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Toledo claims victory in court battle with Lucas County

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    Corrections Center of Northwest Ohio

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    The late Mayor D. Michael Collins in 2014 ordered local police to charge suspects under state law rather than Toledo Municipal Code, which set up the controversy.

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    Toledo Mayor Wade Kapszukiewicz said he was pleased the court declined to hear the appeal.

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The years-long debate over who must pay the cost of housing inmates arrested by Toledo police came to a halt Wednesday.

The Ohio Supreme Court declined to weigh in on the legal battle between the city of Toledo and Lucas County, effectively upholding two lower courts’ findings that the county must foot the bill. 

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The late Mayor D. Michael Collins in 2014 ordered local police to charge suspects under state law rather than Toledo Municipal Code, which set up the controversy.

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“It's the end of the controversy of who is responsible for bearing the incarceration costs of those defendants sentenced out of Toledo Municipal Court under the Ohio Revised Code,” said Toledo City Law Director Dale Emch. “We’re obviously happy that the court, by not taking the case, confirmed our view of the law.”

Without comment, the high court said it would not accept for review an appellate ruling in the case captioned City of Toledo vs. Corrections Commission of Northwest Ohio and the Board of Lucas County Commissioners. Visiting Judge Linton Lewis, Jr., ruled in June, 2016, that Lucas County was responsible for the costs of incarceration and his order was upheld in December by Ohio’s 10th District Court of Appeals.

Fritz Byers, a Toledo lawyer who represents Lucas County in the litigation, could not be reached for comment Wednesday. The Lucas County commissioners released a statement promising to continue working with city leaders.

“Though the Supreme Court has declined to take up the lawsuit over incarceration costs, the Lucas County Commissioners will continue to work closely with the city of Toledo to address the community’s criminal justice needs and ensure the safety of Lucas County citizens,” the statement read. “We look forward to the opportunity to work collaboratively with the city on future projects and initiatives that are in the best interests of all Lucas County residents.”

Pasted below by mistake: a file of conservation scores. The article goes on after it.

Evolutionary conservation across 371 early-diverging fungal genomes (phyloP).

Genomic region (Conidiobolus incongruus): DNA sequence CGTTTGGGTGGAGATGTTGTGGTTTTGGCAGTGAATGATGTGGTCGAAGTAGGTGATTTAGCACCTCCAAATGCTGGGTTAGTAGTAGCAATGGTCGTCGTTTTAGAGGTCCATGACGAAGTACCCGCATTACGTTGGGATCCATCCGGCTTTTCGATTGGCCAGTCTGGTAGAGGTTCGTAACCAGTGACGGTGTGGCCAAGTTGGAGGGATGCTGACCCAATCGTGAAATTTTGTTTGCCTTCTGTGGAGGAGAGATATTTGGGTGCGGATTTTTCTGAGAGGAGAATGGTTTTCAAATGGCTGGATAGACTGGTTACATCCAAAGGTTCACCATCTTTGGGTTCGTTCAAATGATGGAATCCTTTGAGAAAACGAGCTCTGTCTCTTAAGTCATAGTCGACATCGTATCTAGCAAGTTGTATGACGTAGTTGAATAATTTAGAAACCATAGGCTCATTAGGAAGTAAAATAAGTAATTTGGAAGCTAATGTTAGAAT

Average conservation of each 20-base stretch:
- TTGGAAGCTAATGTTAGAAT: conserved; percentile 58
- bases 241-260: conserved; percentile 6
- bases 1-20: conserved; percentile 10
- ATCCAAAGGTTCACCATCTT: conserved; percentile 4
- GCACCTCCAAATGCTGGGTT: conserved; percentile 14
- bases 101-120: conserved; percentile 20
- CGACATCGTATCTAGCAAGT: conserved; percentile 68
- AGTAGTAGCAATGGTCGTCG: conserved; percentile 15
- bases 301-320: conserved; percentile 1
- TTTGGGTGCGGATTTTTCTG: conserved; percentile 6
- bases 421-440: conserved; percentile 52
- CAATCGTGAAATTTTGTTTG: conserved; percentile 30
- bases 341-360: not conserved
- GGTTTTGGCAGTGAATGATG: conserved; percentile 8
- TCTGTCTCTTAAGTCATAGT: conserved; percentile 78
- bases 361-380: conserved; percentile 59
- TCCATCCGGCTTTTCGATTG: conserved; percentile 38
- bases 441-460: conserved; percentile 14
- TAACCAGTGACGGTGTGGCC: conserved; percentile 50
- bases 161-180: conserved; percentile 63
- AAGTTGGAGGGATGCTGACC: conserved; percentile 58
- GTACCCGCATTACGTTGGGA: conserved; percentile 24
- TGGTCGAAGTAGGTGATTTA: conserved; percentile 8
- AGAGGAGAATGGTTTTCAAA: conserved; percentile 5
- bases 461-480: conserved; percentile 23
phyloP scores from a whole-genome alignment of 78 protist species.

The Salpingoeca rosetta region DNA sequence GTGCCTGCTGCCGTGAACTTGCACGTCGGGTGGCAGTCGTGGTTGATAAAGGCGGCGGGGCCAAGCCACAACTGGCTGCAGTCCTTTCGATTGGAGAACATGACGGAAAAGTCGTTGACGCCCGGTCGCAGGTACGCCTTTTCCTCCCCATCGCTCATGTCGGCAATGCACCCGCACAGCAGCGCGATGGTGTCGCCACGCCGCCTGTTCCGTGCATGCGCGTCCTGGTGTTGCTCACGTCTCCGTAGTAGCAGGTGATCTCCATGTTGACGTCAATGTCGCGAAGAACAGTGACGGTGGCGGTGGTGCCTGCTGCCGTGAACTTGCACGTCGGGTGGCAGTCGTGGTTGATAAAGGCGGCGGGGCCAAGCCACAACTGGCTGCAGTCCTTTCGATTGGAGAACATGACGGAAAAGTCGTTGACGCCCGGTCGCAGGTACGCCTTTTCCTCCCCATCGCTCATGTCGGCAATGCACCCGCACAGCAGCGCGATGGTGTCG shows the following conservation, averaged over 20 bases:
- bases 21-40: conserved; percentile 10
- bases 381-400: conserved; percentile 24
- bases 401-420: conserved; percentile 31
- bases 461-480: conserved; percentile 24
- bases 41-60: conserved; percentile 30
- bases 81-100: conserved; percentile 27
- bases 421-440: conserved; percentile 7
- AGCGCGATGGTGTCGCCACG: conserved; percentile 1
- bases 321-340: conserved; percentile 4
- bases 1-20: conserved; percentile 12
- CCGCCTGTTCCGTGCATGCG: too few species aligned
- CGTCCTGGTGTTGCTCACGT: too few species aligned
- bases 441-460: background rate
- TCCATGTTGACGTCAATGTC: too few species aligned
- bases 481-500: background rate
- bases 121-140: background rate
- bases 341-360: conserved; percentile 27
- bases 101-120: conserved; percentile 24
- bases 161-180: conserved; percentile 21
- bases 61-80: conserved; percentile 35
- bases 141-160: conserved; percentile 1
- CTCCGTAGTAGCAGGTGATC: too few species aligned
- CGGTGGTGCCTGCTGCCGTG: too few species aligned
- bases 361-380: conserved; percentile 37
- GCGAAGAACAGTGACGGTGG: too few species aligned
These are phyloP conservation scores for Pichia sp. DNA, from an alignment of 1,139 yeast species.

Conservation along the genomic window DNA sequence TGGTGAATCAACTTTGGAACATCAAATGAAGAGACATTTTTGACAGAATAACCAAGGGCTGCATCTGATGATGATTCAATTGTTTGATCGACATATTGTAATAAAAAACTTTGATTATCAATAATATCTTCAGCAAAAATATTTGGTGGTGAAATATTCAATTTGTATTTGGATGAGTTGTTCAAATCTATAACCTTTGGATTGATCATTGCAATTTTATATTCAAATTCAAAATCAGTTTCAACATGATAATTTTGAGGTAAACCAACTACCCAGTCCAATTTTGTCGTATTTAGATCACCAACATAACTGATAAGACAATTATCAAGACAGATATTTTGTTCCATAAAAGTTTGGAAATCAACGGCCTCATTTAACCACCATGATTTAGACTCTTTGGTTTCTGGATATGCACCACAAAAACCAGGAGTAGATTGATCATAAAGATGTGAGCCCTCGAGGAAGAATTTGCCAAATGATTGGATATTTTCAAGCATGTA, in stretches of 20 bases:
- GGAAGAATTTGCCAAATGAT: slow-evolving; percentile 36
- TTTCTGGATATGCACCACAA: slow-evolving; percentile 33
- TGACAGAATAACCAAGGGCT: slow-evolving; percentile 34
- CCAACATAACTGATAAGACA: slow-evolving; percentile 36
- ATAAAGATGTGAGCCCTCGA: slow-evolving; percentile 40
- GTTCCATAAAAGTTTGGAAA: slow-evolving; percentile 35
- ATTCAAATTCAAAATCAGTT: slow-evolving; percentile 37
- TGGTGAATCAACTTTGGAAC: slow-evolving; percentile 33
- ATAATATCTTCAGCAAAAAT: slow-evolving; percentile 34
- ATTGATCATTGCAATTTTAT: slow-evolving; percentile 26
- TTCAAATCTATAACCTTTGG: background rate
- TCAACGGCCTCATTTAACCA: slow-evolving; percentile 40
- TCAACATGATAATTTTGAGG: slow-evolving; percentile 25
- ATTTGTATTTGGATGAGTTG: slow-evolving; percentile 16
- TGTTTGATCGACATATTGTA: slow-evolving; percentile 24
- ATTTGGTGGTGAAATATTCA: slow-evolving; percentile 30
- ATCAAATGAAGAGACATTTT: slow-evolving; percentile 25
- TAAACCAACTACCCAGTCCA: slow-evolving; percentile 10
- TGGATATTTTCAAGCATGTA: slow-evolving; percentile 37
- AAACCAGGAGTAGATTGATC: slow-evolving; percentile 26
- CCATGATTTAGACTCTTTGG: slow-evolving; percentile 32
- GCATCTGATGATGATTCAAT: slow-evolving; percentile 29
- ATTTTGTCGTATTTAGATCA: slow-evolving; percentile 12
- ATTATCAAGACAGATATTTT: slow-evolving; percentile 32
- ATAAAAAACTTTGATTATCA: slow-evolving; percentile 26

Retired Ohio Supreme Court Justice Andy Douglas, who also represented Toledo in the litigation, said for as long as anyone can remember the city paid to house inmates that were legally the county's responsibility.

That began to change in 2014 when the late Mayor D. Michael Collins ordered local police to charge suspects under state law, rather than the Toledo Municipal Code, as a way of shifting the financial burden to the county. This was the way other municipalities in Ohio did it, Mr. Douglas said, and “even the County Commissioners handbook says this is the way it’s done.”

Still, he said, the county took the opposite view, and a long — and costly — legal battle ensued. In December, 2015, Toledo filed suit against CCNO, Lucas County, and the four other counties that were members of the regional jail.

“The city made very substantial offers to settle it,” Mr. Douglas said. “Every one was refused because they said they would beat us in court. They've been to the last court they can go to.”

As of April 18, county commissioners had paid $182,773 to Mr. Byers for his work on the litigation, said Mark Reiter, a spokesman for the commissioners. The city, through April 30, had paid $133,580 to Mr. Douglas and his Columbus-based law firm of Crabbe, Brown & James, said Ignazio Messina, a city spokesman.

The issue had major financial ramifications for both sides.

Adam Loukx, an assistant city law director, said the city was paying between $10 million and $12 million annually to house defendants — both at the Lucas County jail and CCNO near Stryker, Ohio — who were charged with or convicted of misdemeanors, such as drunken-driving, domestic violence, theft, and assault.

He said the city still pays to house defendants convicted under city law for local offenses such as violation of nuisance laws and the safe school ordinance, but since Dec. 31, those defendants have been housed at the Wood County jail under a contract that costs the city a base amount of $240,000 a year.

Mayor Wade Kapszukiewicz said in a statement Wednesday that he was pleased the court declined to hear the appeal.

“It is in the best interest of the city and the county to have a good working relationship,” he said. “We have many common goals, including the development of a materials recycling facility, that we want to advance. I am glad this case is finally over, and I look forward to continuing to work with our county on our shared goals and objectives.”

Staff Writer Sarah Elms contributed to this report.

Contact Jennifer Feehan at jfeehan@theblade.com or 419-213-2134.

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